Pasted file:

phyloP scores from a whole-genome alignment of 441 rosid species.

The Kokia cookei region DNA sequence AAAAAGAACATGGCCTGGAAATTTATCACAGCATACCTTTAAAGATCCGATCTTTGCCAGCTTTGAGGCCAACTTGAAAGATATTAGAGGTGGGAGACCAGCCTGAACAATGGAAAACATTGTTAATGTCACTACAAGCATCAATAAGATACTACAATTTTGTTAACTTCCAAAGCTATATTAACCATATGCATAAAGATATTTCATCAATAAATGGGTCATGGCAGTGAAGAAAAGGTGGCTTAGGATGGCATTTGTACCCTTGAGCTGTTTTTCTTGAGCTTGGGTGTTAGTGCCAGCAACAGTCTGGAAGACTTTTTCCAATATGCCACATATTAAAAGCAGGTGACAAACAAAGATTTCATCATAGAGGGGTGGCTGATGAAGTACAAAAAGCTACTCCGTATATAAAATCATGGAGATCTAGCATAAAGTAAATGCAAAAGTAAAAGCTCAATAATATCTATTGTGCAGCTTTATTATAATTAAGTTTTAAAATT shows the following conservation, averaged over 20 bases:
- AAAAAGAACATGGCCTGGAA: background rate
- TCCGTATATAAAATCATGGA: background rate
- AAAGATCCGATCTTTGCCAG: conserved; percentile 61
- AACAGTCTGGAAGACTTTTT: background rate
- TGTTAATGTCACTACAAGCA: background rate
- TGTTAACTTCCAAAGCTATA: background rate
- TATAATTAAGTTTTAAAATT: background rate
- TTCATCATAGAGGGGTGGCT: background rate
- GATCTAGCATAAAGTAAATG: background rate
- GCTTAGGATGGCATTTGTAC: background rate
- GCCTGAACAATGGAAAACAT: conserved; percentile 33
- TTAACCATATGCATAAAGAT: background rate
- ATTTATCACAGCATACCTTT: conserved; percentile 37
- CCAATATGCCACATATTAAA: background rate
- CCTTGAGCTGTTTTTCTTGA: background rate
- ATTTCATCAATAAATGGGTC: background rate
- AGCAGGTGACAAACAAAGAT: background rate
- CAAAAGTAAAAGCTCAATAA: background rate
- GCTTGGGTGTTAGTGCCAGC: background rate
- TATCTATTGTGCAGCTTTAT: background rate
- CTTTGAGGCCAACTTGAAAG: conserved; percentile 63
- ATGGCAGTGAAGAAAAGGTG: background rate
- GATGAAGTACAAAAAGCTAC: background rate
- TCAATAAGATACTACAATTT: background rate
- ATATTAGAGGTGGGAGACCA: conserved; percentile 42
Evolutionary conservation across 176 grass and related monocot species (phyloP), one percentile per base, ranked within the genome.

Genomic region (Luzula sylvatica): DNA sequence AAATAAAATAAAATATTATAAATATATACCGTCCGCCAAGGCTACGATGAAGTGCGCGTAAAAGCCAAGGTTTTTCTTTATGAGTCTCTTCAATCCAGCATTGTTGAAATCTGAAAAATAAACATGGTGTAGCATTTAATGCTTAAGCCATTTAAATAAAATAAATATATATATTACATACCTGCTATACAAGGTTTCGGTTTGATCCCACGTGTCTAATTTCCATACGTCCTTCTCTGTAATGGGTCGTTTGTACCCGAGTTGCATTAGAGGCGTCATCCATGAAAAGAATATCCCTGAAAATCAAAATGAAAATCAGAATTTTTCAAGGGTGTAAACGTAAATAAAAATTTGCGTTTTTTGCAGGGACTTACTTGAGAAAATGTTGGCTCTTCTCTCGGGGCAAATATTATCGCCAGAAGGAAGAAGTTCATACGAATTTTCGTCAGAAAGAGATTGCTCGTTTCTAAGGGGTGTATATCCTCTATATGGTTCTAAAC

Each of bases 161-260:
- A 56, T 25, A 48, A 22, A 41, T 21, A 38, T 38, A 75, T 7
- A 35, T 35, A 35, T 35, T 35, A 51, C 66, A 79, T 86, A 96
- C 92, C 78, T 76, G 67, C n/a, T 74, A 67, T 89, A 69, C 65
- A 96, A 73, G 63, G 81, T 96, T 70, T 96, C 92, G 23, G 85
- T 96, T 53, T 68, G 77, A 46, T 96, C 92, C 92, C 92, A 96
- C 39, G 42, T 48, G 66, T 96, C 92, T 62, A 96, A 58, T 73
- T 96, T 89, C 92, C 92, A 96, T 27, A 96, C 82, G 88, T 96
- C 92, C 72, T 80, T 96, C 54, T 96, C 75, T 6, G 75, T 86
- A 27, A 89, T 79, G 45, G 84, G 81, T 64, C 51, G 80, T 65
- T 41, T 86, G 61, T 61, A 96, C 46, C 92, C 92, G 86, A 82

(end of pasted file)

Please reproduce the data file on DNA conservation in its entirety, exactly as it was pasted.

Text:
phyloP scores from a whole-genome alignment of 441 rosid species.

The Kokia cookei region DNA sequence AAAAAGAACATGGCCTGGAAATTTATCACAGCATACCTTTAAAGATCCGATCTTTGCCAGCTTTGAGGCCAACTTGAAAGATATTAGAGGTGGGAGACCAGCCTGAACAATGGAAAACATTGTTAATGTCACTACAAGCATCAATAAGATACTACAATTTTGTTAACTTCCAAAGCTATATTAACCATATGCATAAAGATATTTCATCAATAAATGGGTCATGGCAGTGAAGAAAAGGTGGCTTAGGATGGCATTTGTACCCTTGAGCTGTTTTTCTTGAGCTTGGGTGTTAGTGCCAGCAACAGTCTGGAAGACTTTTTCCAATATGCCACATATTAAAAGCAGGTGACAAACAAAGATTTCATCATAGAGGGGTGGCTGATGAAGTACAAAAAGCTACTCCGTATATAAAATCATGGAGATCTAGCATAAAGTAAATGCAAAAGTAAAAGCTCAATAATATCTATTGTGCAGCTTTATTATAATTAAGTTTTAAAATT shows the following conservation, averaged over 20 bases:
- AAAAAGAACATGGCCTGGAA: background rate
- TCCGTATATAAAATCATGGA: background rate
- AAAGATCCGATCTTTGCCAG: conserved; percentile 61
- AACAGTCTGGAAGACTTTTT: background rate
- TGTTAATGTCACTACAAGCA: background rate
- TGTTAACTTCCAAAGCTATA: background rate
- TATAATTAAGTTTTAAAATT: background rate
- TTCATCATAGAGGGGTGGCT: background rate
- GATCTAGCATAAAGTAAATG: background rate
- GCTTAGGATGGCATTTGTAC: background rate
- GCCTGAACAATGGAAAACAT: conserved; percentile 33
- TTAACCATATGCATAAAGAT: background rate
- ATTTATCACAGCATACCTTT: conserved; percentile 37
- CCAATATGCCACATATTAAA: background rate
- CCTTGAGCTGTTTTTCTTGA: background rate
- ATTTCATCAATAAATGGGTC: background rate
- AGCAGGTGACAAACAAAGAT: background rate
- CAAAAGTAAAAGCTCAATAA: background rate
- GCTTGGGTGTTAGTGCCAGC: background rate
- TATCTATTGTGCAGCTTTAT: background rate
- CTTTGAGGCCAACTTGAAAG: conserved; percentile 63
- ATGGCAGTGAAGAAAAGGTG: background rate
- GATGAAGTACAAAAAGCTAC: background rate
- TCAATAAGATACTACAATTT: background rate
- ATATTAGAGGTGGGAGACCA: conserved; percentile 42
Evolutionary conservation across 176 grass and related monocot species (phyloP), one percentile per base, ranked within the genome.

Genomic region (Luzula sylvatica): DNA sequence AAATAAAATAAAATATTATAAATATATACCGTCCGCCAAGGCTACGATGAAGTGCGCGTAAAAGCCAAGGTTTTTCTTTATGAGTCTCTTCAATCCAGCATTGTTGAAATCTGAAAAATAAACATGGTGTAGCATTTAATGCTTAAGCCATTTAAATAAAATAAATATATATATTACATACCTGCTATACAAGGTTTCGGTTTGATCCCACGTGTCTAATTTCCATACGTCCTTCTCTGTAATGGGTCGTTTGTACCCGAGTTGCATTAGAGGCGTCATCCATGAAAAGAATATCCCTGAAAATCAAAATGAAAATCAGAATTTTTCAAGGGTGTAAACGTAAATAAAAATTTGCGTTTTTTGCAGGGACTTACTTGAGAAAATGTTGGCTCTTCTCTCGGGGCAAATATTATCGCCAGAAGGAAGAAGTTCATACGAATTTTCGTCAGAAAGAGATTGCTCGTTTCTAAGGGGTGTATATCCTCTATATGGTTCTAAAC

Each of bases 161-260:
- A 56, T 25, A 48, A 22, A 41, T 21, A 38, T 38, A 75, T 7
- A 35, T 35, A 35, T 35, T 35, A 51, C 66, A 79, T 86, A 96
- C 92, C 78, T 76, G 67, C n/a, T 74, A 67, T 89, A 69, C 65
- A 96, A 73, G 63, G 81, T 96, T 70, T 96, C 92, G 23, G 85
- T 96, T 53, T 68, G 77, A 46, T 96, C 92, C 92, C 92, A 96
- C 39, G 42, T 48, G 66, T 96, C 92, T 62, A 96, A 58, T 73
- T 96, T 89, C 92, C 92, A 96, T 27, A 96, C 82, G 88, T 96
- C 92, C 72, T 80, T 96, C 54, T 96, C 75, T 6, G 75, T 86
- A 27, A 89, T 79, G 45, G 84, G 81, T 64, C 51, G 80, T 65
- T 41, T 86, G 61, T 61, A 96, C 46, C 92, C 92, G 86, A 82